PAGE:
It occurs to me that it doesn't really take much to tip me from languishing to flourishing these days. Sometimes I even move from one to the other in the same day. But mostly, whatever "phase" I'm in tends to last for a few days at a time. So I decided to research this flourishing thing; to find out how we can move ourselves out of the languishing category and into the flourishing category.

Apparently, the best thing to do when you find yourself languishing is to find "flow" -- or absorption in a meaningful challenge where your sense of time, place, and self melt away. This "flow" state could be from . . . anything. Doing the New York Times crossword puzzle every day. Binge-ing Ted Lasso (again). Weeding. Painting. Reading. The challenge with this, though? Well. It's hard to get into a "flow" state when you're low on mojo. And it's hard to stay there if you can't focus.

What to do? Here's what the researchers suggest doing, for a start.

  • Give yourself some uninterrupted time (that means no distractions) (like . . . put away your phone) and allow something (anything, really) to grab your full attention. No pressure that it needs to be something "big." Really. Ted Lasso will do it.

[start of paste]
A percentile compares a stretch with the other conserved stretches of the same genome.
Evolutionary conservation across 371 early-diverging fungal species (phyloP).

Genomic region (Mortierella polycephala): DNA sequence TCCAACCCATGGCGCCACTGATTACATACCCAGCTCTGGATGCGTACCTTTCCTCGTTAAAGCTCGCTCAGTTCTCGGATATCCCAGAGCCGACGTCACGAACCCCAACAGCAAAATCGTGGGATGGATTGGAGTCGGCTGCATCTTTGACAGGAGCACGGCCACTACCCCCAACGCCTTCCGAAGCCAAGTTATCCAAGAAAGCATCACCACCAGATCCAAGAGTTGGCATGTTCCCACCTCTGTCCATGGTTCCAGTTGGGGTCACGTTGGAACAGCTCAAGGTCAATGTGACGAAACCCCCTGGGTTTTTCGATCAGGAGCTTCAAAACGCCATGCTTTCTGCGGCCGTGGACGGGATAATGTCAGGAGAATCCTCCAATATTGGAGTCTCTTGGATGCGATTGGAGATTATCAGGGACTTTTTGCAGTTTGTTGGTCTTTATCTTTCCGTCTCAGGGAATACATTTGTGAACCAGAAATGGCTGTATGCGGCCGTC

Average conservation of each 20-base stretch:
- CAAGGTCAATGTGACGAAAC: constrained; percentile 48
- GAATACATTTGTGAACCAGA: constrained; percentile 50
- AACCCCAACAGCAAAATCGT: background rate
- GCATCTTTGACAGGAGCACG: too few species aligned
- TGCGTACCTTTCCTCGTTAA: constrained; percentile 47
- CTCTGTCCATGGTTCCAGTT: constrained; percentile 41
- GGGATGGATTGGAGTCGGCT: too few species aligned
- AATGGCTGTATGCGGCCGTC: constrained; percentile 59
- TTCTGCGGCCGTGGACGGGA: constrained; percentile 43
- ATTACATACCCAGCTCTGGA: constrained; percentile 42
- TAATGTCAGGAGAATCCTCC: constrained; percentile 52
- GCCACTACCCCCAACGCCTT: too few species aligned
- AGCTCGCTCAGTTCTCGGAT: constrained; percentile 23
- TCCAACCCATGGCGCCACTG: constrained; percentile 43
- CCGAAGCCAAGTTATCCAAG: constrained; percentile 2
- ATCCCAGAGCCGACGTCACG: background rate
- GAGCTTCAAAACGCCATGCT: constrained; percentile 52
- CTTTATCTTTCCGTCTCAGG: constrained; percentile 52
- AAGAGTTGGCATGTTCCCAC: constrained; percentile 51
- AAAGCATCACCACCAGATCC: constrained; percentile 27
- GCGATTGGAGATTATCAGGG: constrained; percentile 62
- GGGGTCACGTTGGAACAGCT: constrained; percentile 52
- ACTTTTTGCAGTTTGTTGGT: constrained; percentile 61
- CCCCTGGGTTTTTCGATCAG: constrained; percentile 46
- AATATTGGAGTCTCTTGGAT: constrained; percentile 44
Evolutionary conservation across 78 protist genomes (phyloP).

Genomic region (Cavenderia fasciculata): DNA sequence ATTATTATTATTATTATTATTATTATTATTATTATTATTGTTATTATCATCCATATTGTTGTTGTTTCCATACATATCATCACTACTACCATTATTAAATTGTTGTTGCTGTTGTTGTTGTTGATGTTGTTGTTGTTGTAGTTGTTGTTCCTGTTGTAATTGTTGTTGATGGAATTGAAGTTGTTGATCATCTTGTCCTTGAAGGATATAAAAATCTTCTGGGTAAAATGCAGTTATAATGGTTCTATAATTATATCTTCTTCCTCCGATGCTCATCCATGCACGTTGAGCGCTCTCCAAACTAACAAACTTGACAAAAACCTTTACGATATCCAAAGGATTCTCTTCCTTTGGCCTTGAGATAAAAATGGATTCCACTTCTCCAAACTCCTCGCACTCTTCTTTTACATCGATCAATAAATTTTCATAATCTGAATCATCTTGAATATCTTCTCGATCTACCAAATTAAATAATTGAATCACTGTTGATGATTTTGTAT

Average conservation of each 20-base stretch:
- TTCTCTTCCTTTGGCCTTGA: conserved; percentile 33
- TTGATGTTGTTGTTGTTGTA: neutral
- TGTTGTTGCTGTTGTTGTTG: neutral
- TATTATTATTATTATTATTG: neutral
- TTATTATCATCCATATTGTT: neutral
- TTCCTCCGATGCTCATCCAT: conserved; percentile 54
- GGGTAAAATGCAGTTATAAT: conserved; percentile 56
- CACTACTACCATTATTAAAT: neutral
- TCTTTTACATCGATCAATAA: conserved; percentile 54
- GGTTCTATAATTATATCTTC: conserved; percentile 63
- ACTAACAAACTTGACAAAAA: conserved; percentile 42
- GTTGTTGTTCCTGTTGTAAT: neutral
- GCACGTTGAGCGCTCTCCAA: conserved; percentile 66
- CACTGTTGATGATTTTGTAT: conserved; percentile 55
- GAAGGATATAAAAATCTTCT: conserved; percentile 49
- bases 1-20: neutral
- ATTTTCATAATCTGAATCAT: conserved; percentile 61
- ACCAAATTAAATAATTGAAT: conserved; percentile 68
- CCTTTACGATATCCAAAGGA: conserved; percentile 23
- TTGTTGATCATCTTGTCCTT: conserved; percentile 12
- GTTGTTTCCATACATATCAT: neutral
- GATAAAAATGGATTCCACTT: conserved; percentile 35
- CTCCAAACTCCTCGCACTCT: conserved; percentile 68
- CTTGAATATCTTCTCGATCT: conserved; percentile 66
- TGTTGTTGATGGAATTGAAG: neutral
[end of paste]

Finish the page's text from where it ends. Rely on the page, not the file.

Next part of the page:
• Focus on small challenges that you know you can manage -- and find success in the completion of the task. Baby steps. Success begets more success. Maybe it's just . . . fold the load of laundry that's been sitting in the dryer for days. Or weed that bed for 15 minutes. Or cut out that top you've been wanting to make. Something small. Again, no pressure.
  • Acknowledge that you're languishing. Give voice to it. Admitting (to yourself or to others) that you're feeling the quiet despair of languishing actually helps light a path out of the void -- for yourself and for others. So . . . talk about it.

It's been a rough go. A long year. An emotionally taxing time. We can expect to move in and out of languishing for a while yet, I'm afraid. Sometimes (like it did for me this week), it sneaks up on you when you think you're setting up permanent residence in the flourishing camp. Sometimes it hangs around for a while. 

So I thought I'd just check in. How are YOU doing? And if you find yourself languishing, what helps you move forward? What helps you hold things together?

 


No Stopping Me Now